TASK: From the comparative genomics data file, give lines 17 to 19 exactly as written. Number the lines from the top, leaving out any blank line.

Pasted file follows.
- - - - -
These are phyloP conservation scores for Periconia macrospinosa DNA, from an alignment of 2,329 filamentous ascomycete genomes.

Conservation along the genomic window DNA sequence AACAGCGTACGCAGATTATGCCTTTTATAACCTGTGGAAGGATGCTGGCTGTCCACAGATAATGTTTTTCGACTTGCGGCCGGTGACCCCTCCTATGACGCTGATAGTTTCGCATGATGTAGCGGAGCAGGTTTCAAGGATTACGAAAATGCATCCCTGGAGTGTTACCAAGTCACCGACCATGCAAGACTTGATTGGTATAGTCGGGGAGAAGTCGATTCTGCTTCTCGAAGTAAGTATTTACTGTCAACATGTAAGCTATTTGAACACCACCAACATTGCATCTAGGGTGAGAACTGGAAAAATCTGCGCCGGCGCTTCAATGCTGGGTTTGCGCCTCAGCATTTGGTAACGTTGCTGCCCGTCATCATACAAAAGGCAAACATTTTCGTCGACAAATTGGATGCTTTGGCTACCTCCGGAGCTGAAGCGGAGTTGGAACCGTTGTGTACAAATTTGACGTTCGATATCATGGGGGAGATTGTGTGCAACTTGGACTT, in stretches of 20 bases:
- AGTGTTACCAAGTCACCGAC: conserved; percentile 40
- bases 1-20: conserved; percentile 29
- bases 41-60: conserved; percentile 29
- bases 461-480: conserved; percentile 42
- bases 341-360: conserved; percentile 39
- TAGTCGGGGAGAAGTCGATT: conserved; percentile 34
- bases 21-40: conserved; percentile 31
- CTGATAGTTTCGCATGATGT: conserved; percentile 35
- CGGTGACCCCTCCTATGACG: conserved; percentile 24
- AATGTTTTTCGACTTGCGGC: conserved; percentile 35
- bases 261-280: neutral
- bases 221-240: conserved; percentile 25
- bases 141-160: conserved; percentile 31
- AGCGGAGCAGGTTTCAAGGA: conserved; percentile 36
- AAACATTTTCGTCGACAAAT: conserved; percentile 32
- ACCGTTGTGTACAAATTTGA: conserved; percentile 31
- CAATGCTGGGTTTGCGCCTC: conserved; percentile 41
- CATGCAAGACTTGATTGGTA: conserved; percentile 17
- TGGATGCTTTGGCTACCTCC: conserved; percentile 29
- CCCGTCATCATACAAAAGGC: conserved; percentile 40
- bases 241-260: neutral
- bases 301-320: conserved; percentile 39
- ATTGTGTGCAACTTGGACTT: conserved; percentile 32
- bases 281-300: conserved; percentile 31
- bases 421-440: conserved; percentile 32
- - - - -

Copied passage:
- AAACATTTTCGTCGACAAAT: conserved; percentile 32
- ACCGTTGTGTACAAATTTGA: conserved; percentile 31
- CAATGCTGGGTTTGCGCCTC: conserved; percentile 41